Consider a training sample data set with input data and output , where denotes the number of training samples. The goal of LS-SVR is to obtain a function as follows: where the nonlinear mapping function maps the input data into a higher dimensional feature space. It means that the method makes the nonlinear fitting problem in input feature space to be replaced by a linear fitting problem in high-dimensional feature space. is the weight vector and is the bias constant.
According to the structure risk minimization principle, and can be found via a constrained convex optimization as follows: where is the loss function, is the slack variables, and is a regularization parameter. Equation (2.2) can be transformed into dual form with Lagrange function as follows: where are the Lagrange multipliers.
It is obvious that the optimal solution of (2.2) satisfies Karush-Kuhn-Tucker (KKT) conditions, then the optimal conditions are shown as follows:
After eliminating and from (2.4), we can obtain the solution by the following linear equations: where is an -dimensional vector of all ones, is a unite matrix, and .
In LS-SVR, the optimization problem is simplified to a linear equations instead of more complex quadratic programming problem in SVR. Therefore, the computational complexity is decreased significantly. Obviously, (2.5) can be factorized into a positive definite system . Thus, the solutions of and could be easily obtained. Then the LS-SVR model for function estimator can be expressed as follows:
3. Proposed Adaptive Online Prediction Scheme for Time Series
3.1. AGO-Based Prediction Method for Time Series
Time series prediction models employ the historical data values for extrapolation to obtain the future values. If a time series has a regular pattern, then a value of the series should be a function of previous values. If is the target value that we are trying to model and predict, and is the value of at time , then the goal is to create a prediction model as following form: where is the value of for the previous observation, is the value two observations ago, and represents noise that does not follow a predictable pattern. This way, the good prediction accuracy always depends on the high quality of time series data.
In 1982, a famous Chinese scholar Deng  proposed the grey system theory, which has already been used widely in all kinds of fields. As the core of the grey prediction theory, the accumulated generating operation (AGO) and inverse accumulated generating operation (IAGO) are the main methods which provide a manageable approach to treating disorganized evidence, that is, AGO has a main advantage that it can reduce the disturbance with the stochastic factors. AGO makes the rules hidden the raw time series to be presented fully and enhances the law of time series data.
Consider a raw time series , and take the AGO with as follows: Then will be the new time series.
After the new time series is formed, it can be used to predict the future values based on the previous and current values. The previous and the current values of the time series are used as input for the following prediction model: where represents the number of ahead predictions, is the prediction model, and is the size of repressor. According to (3.3), we can obtain the training sample.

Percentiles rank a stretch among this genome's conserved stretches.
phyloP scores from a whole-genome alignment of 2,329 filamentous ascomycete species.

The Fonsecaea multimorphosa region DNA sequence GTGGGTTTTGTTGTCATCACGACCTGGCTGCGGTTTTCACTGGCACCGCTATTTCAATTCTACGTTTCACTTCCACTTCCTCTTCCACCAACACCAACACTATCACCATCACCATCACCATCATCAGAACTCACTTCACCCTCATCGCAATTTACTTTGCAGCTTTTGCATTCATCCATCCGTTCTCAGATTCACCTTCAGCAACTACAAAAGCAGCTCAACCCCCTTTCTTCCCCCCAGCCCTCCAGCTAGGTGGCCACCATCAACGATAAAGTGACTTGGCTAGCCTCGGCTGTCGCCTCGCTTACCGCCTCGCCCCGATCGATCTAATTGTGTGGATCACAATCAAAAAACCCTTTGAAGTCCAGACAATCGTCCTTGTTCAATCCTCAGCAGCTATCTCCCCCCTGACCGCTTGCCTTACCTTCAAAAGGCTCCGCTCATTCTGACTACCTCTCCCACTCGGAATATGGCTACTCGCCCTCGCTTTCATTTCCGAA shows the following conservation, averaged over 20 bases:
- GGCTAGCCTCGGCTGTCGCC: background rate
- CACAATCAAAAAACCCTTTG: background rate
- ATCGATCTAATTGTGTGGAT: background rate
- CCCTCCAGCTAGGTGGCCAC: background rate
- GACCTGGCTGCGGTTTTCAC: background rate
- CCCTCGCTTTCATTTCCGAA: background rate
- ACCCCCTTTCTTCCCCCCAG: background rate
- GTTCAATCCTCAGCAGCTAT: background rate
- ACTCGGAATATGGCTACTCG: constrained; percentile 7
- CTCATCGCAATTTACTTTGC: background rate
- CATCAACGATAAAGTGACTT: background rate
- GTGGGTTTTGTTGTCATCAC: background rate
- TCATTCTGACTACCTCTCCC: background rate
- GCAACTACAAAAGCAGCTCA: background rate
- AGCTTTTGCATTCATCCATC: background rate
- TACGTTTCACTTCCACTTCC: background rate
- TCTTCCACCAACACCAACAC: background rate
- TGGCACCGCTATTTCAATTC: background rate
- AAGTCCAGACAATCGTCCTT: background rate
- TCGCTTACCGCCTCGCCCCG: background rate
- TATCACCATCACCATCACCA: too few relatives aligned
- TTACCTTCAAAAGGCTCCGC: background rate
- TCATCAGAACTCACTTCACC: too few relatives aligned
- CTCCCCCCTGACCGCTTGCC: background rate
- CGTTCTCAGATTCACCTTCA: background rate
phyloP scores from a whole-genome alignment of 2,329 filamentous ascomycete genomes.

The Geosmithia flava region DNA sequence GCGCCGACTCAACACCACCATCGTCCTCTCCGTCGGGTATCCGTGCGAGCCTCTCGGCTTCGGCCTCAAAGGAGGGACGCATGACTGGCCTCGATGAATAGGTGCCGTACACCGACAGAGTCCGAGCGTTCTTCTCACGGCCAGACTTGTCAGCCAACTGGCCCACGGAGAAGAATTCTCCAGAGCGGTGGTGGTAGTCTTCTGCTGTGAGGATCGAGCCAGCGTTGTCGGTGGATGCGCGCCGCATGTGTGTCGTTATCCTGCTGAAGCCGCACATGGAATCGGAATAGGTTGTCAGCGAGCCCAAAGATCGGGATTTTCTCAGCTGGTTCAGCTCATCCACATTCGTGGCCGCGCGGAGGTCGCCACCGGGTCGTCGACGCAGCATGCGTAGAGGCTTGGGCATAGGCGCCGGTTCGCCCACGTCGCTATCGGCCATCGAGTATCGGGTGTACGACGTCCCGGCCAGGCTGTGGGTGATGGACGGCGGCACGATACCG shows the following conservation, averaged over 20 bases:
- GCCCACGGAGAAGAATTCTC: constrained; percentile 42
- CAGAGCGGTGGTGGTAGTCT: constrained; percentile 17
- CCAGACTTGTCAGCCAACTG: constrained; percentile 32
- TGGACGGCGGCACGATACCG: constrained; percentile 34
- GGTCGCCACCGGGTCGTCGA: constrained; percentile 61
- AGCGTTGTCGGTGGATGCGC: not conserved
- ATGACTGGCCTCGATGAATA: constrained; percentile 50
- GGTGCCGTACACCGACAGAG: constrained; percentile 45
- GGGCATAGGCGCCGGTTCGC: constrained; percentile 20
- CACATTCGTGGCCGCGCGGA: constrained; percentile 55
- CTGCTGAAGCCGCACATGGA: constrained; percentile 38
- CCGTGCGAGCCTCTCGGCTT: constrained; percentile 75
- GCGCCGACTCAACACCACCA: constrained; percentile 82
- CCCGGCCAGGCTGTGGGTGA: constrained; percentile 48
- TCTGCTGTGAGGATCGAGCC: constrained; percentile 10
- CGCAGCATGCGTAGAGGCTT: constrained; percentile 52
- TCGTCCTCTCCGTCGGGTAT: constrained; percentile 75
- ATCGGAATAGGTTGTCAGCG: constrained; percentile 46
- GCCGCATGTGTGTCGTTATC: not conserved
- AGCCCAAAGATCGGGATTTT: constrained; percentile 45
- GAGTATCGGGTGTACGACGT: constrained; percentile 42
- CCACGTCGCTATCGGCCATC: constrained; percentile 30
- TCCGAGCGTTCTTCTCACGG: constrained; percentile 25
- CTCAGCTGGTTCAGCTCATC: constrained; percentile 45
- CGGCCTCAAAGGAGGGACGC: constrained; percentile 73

In this paper, we use the following prediction strategy to predict the next data-point value. The strategy is that the prediction data will join into the sample data set as known data. This prediction process is called incremental algorithm. The model can be constructed with one-step prediction: The regressor of the model is defined as the vector of inputs .
After getting the prediction values sequence, we can compute the real prediction results by IAGO:
3.2. Modified LS-SVR Model Based Incremental Learning
For adaptive online prediction, real-time is the basic requirement, that is, in the adaptive online prediction based on incremental learning algorithm, the new predicted data is constantly added, and we hope that the total computing time of training and prediction should be less than the sampling period. In this case, the most important issue is to compute Lagrange multipliers and bias term , which has effect on the computing time because they need recalculate when the new sample data is added in. After analyzing the research results of Yaakov et al.  we develop a simple prediction model based on LS-SVR to solve the problem.
Suppose the training sample data are described by the input . In time , give the sample data set , . As time goes on, the new sample data joins. We give a new approach to eliminate the bias term .
Let and , where is the mapping function of the th input data at time and is a constant. Then rewritten optimization problem of (2.2) as follows:
The solution of (3.6) is also obtained after constructing the Lagrange function: where is the th Lagrange multiplier. The new optimal conditions are shown as follows After eliminating and , the solution of (3.8) is given by the following set of linear equations: Let where is an identity matrix with . Equation (3.9) can be rewritten as follows: The new regression function is presented as follows: According to (3.11) and (3.12), when the new sample data is added, the calculation only needs to compute parameter .